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Search tags: popsugar-reading-challenge-2017
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review 2017-03-27 02:40
"Our revels now are ended."
Hag-Seed - Margaret Atwood

I should have read The Tempest ahead of this, but I was over-eager in my excitement at getting my greedy little paws on a copy of Margaret Atwood's Hag-Seed. It worked out in the end, though, because she so kindly explained the basic plot of The Tempest at the end of the book, which helped clear up some of my questions.

 

Hag-Seed starts off a bit slow, with the betrayal and then multiple chapters of Felix sinking into delusions of the daughter he lost living with him. That is why this book, which I actually really loved, is a 4-star read and not 4.5 or 5. After 75 pages, I was actually thinking I might DNF this one, which is a very, very rare occurrence for me as I am stubborn and unable to let go of books once I start reading them.

 

Then I decided on a whim to push on, anyway.

 

Boy am I glad that I did. I recognized many of the basic elements of a good revenge plot as I read and, as Felix helped his prisoners, and thus the reader, get more familiar with the story of The Tempest, I slowly began to pick up on the lines Atwood had drawn between her characters and Shakespeare's.

 

Of course, the end result of a modern take on an old story is that the basic character, plot, and world development have been done, they just need embellishing and cleaning up a bit. We'll call that the gold paint on the cloak, for those who get the reference. This, I think, Atwood did very well. I felt bad for Felix, certainly, after what was done to him in the name of getting ahead, but also felt his madness just as Prospero in The Tempest was also a bit mad, and even questioned if he had gone too far at times. I think my favorite was 8Handz, though, for reasons I don't want to list here because it would give away too much of the story.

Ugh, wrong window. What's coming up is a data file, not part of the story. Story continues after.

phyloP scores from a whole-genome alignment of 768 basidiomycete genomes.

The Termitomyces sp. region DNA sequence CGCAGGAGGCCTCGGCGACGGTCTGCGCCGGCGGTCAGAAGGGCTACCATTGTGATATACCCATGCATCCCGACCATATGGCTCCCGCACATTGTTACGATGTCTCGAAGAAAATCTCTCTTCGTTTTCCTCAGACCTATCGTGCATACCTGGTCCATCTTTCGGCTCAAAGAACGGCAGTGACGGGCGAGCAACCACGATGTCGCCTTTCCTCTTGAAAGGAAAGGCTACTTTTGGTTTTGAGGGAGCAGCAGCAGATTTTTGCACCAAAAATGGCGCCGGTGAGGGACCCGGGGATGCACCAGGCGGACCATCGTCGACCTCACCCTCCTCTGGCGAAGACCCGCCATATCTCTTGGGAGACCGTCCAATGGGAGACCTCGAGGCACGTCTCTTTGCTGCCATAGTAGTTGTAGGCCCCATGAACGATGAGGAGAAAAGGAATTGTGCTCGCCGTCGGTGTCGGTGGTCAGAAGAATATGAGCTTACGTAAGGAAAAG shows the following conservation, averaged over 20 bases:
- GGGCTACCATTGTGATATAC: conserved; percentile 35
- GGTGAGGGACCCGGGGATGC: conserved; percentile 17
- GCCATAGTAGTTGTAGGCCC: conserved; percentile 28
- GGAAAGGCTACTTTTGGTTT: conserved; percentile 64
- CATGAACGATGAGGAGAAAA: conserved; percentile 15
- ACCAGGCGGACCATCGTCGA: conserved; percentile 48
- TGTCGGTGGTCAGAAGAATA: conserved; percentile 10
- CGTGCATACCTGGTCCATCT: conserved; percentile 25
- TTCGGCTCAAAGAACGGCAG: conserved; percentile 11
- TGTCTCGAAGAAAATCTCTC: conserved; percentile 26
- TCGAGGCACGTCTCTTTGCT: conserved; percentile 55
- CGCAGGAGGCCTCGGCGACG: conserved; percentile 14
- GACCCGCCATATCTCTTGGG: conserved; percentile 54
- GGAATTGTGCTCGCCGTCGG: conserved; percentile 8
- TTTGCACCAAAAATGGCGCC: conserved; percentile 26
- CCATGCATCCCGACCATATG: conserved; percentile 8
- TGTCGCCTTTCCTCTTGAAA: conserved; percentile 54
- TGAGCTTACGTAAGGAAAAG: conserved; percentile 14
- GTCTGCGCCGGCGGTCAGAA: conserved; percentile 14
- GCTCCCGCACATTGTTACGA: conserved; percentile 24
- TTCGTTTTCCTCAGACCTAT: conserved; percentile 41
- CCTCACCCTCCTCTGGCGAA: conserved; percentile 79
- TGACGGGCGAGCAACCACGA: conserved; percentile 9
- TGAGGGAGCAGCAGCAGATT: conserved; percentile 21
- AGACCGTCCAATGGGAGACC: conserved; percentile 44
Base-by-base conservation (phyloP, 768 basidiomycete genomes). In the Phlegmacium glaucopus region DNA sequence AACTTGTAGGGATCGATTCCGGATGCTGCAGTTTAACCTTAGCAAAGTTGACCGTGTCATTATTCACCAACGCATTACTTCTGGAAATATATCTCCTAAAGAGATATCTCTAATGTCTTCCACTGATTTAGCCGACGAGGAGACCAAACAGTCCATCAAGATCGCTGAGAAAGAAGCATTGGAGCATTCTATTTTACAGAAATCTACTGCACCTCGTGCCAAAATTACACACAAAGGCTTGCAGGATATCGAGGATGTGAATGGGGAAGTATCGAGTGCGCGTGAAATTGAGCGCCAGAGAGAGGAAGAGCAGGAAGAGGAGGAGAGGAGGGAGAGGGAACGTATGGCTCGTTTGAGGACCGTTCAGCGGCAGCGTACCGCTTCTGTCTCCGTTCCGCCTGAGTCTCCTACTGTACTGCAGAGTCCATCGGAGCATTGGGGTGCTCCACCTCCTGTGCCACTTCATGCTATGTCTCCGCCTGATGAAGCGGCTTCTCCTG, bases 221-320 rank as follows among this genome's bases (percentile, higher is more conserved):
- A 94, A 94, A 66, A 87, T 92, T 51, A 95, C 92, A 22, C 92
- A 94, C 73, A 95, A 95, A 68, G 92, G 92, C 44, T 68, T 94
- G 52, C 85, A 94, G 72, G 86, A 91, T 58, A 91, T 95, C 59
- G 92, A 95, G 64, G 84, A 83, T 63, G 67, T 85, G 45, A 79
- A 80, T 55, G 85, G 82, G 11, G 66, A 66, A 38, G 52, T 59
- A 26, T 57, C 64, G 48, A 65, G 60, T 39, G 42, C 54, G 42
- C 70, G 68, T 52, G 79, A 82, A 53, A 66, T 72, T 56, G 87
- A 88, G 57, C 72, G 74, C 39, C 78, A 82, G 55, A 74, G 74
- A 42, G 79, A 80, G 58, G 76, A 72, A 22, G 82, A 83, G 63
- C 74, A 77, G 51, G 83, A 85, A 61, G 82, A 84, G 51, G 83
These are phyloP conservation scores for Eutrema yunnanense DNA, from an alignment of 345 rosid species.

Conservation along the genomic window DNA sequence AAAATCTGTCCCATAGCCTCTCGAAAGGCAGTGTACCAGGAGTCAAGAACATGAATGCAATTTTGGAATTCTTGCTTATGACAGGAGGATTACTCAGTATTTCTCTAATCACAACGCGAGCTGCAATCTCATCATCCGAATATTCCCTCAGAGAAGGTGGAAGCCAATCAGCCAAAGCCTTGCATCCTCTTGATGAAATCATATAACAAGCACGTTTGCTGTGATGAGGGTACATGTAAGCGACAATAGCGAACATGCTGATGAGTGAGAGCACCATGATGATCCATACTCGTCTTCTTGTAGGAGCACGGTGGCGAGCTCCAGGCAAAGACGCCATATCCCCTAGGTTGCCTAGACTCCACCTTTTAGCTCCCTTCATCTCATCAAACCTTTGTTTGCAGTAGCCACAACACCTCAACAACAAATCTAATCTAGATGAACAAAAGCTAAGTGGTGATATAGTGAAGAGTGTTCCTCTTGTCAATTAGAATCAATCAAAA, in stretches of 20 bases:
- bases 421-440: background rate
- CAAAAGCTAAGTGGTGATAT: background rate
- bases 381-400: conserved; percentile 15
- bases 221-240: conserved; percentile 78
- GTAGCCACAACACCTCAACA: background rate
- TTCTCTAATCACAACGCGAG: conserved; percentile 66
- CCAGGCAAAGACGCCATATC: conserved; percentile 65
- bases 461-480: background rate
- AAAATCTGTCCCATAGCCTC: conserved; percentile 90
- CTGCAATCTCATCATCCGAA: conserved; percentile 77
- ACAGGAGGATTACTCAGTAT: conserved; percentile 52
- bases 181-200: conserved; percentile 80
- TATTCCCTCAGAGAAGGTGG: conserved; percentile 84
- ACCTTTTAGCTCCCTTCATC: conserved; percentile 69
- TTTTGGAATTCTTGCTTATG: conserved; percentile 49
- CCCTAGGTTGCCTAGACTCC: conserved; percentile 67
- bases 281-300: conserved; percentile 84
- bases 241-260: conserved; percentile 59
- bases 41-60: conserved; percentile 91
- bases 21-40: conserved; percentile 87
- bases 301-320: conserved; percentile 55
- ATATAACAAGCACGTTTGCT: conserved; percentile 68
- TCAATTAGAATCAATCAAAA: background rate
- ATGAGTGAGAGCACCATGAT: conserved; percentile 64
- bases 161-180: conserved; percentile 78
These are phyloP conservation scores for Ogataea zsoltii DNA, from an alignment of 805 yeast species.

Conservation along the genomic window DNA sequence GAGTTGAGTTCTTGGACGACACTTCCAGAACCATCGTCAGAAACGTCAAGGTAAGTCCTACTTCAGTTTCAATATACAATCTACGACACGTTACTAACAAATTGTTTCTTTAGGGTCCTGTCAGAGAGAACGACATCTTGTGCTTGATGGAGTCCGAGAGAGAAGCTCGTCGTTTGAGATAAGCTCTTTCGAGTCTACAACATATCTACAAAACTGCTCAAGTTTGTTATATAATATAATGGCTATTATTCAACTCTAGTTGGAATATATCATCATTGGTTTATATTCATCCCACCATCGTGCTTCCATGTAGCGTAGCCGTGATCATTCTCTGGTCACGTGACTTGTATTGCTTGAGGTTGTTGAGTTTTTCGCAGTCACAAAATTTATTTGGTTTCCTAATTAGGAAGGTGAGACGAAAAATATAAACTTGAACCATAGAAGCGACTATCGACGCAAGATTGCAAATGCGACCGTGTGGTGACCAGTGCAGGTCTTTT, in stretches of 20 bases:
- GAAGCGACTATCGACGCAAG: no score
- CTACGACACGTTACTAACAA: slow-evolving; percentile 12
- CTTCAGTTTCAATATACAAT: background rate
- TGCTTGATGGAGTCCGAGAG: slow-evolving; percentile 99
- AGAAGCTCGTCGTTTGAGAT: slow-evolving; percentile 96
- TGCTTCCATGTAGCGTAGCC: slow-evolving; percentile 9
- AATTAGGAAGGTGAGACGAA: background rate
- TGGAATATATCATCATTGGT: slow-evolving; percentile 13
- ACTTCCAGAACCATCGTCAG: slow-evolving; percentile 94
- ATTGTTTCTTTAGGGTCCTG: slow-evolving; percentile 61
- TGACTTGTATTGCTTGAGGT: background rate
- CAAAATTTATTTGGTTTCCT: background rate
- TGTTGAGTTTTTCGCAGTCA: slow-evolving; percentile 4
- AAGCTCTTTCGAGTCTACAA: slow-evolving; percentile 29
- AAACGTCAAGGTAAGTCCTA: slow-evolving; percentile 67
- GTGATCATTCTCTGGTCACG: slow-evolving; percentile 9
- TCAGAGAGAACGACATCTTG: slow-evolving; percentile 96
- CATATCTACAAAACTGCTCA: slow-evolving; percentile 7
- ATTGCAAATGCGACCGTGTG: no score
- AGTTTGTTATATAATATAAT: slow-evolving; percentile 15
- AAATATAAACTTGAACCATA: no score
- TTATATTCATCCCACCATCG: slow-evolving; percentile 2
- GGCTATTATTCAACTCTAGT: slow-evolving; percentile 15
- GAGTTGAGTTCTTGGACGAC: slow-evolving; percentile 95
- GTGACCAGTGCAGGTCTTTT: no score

Overall, if you're a fan of retellings and/or Shakespeare, I would say to give this one a go. General Margaret Atwood fans may be a bit more split.

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review 2017-03-12 19:33
Historical uncertainties leave room for fictional invention
The Scribe of Siena - Melodie Winawer

The fun thing about historical fiction is that ambiguity and uncertainty inherent in certain time periods leave a lot of room for play. That leads to stories like The Scribe of Siena, about a neurosurgeon in New York who travels to Siena, Italy to continue her recently deceased brother's research. From there, she winds up on the trail of a possible conspiracy leading to the fall of the city, assuming she can survive long enough to share what she has learned.

 

I want to say upfront that the half star was docked from this book's score solely because of the length of some of the chapters. One was 43 pages and I am not a fan of chapters exceeding 15 pages in length. As you can likely see by the number of books I have going at any one point in time, I've got a bit of reading ADD.

 

That said, this book has FAR more strengths than weaknesses. Chief among them is Winawer's attention to detail, which feeds into and strengthens the narrative of the story. The world she creates in mid-14th Century Siena is rich and deeply imagined, coming to vivid life in my mind as I read. I don't remember the last book that was this effortless for me to imagine how things looked, felt, and smelled. As an example, I had never seen pictures of the Ospedale before, yet the other day I googled it out of curiosity and it was identical to what I had pictured as I read the book, down to the set-up of the other buildings and streets around it.

 

That takes a special level of skill and Melodie Winawer has got it.

 

Beatrice, our main character on this historical romantic adventure, was another relatively strong point. While she maybe could have been a little more flawed, it wasn't particularly necessary in this case due to the inherent flaws that came with a 21st Century woman being transported to 1347 and required to figure out how to function in a new, but old, society.